Pope John XXIII, who convened the council, believed it was imperative for the church to discard its traditional adversarial stances about Jews and Judaism, and replace them with a constructive relationship built upon mutual respect and understanding.
In June 1963, John XXIII died and was succeeded by Paul VI who continued his predecessor's efforts to adopt a strong declaration about Jews and Judaism.
Led by Cushing and Spellman, American Catholic leaders moved decisively at the Second Vatican Council to make certain a substantive document emerged after three years of debate, revisions and indecision.
In September 1964, Cushing demanded the long delayed council statement be "more positive, less timid, more charitable." He added, "We cannot dare attribute to later generations of Jews the guilt of the crucifixion … (There is) universal guilt. … We must deny that the Jews are guilty of the death (of Jesus)…"
"There is no Christian rationale — neither theological nor historical — for any iniquity, hatred or persecution of our Jewish brothers. … In this our age (of the Holocaust), how many Jews have suffered! How many have died because of the indifference of Christians, because of silence! ... Let our voices humbly cry out now!"
Cushing's powerful speech was widely reported and he was featured on a Time magazine cover.
Finally, in October 1965, the world's bishops adopted the Nostra Aetate ("In Our Time") statement, and Cushing's powerful speech helped insure the vote wasn't even close: 2,221 to 81.
Indeed, since 1965, there have been more positive encounters between Catholics and Jews than there were during the first 1,900 years of the Roman Catholic Church. It is an achievement that remains a model for other antagonistic groups to emulate. It would be a calamity if the gains of the past half century were relegated to the sidelines while the church devotes its main attention to healing the wide spread pain and human destruction caused by the sexual abuse scandal.
I also implore Catholic leaders not to weaken their long and extraordinary commitment to social justice concerns in society that began with Pope Leo XIII's 1891 encyclical Rerum Novarum and has continued with Pope Francis' 2015 encyclical "Laudato Si', On Care for Our Common Home."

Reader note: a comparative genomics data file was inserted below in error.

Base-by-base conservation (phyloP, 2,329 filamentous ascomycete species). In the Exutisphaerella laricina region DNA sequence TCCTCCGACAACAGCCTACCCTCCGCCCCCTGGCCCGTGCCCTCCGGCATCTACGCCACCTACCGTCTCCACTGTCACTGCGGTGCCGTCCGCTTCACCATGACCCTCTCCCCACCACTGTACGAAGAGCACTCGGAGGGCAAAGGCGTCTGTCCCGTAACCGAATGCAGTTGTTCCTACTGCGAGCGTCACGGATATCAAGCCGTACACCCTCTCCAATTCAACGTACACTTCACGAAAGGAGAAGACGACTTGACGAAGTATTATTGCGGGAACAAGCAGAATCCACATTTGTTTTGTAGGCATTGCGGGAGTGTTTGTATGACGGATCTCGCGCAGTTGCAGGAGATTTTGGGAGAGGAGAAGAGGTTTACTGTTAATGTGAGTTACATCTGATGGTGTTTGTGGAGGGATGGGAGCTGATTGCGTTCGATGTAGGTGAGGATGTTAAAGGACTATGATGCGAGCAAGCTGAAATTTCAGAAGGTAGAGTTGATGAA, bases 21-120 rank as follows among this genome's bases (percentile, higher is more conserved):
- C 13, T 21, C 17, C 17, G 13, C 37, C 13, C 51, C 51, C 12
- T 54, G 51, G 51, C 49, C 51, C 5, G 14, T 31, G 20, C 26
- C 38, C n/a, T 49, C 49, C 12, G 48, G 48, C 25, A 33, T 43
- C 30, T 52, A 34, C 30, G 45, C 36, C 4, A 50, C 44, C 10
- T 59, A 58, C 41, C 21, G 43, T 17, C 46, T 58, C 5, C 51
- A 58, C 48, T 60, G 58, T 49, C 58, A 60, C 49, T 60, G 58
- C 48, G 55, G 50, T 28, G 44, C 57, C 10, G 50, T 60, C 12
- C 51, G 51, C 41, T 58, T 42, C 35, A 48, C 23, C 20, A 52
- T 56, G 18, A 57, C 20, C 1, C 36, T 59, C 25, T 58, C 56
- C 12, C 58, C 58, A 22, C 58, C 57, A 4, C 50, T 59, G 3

During my five decades of interreligious efforts, I have been amazed, and frequently awed by the work of so many Catholic nuns, priests and laypeople who have followed the biblical commandment "not to stand idly by the blood of one's brothers and sisters", and recognized the need to bring justice to "the widow and the orphan" among us.
There were many Catholics who were early and steadfast supporters of the successful movement to liberate Jews and Christians from persecution and suffering in the former Soviet Union. In that effort, two beloved Catholic nuns aided me personally in that work: Anne Gillen and Margaret Traxler. Srs. Mary Boys, Gloria Coleman, Celia Deutsch, Carol Rittner, Rose Thering and many others have been cherished colleagues in building sturdy human bridges of reconciliation between Jews and Catholics.
Msgr. George Higgins taught me and millions of other Americans about the dignity of human labor, economic justice, and trade union solidarity. Frs. Daniel and Philip Berrigan championed civil and human rights and devoted their lives to the quest for global peace. And I continue to be inspired by Dorothy Day's teachings and her Catholic worker movement and, more recently, by Sr. Simone Campbell's "Nuns on the Bus" campaign for social justice.
I strongly believe the church is fully capable of resolving the sordid clergy sexual abuse crisis without weakening its commitments to positive Catholic-Jewish relations and social justice. The church can and must do both sacred tasks at the same time.
[Rabbi James Rudin has been a member of the American Jewish Committee's professional staff for 32 years and Distinguished Visiting Professor of Religion and Judaica at Saint Leo University. He is the author of Cushing, Spellman, O'Connor: The Surprising Story of How Three American Cardinals Transformed Catholic-Jewish Relations and Christians & Jews — Faith to Faith: Tragic History, Promising Present, Fragile Future.]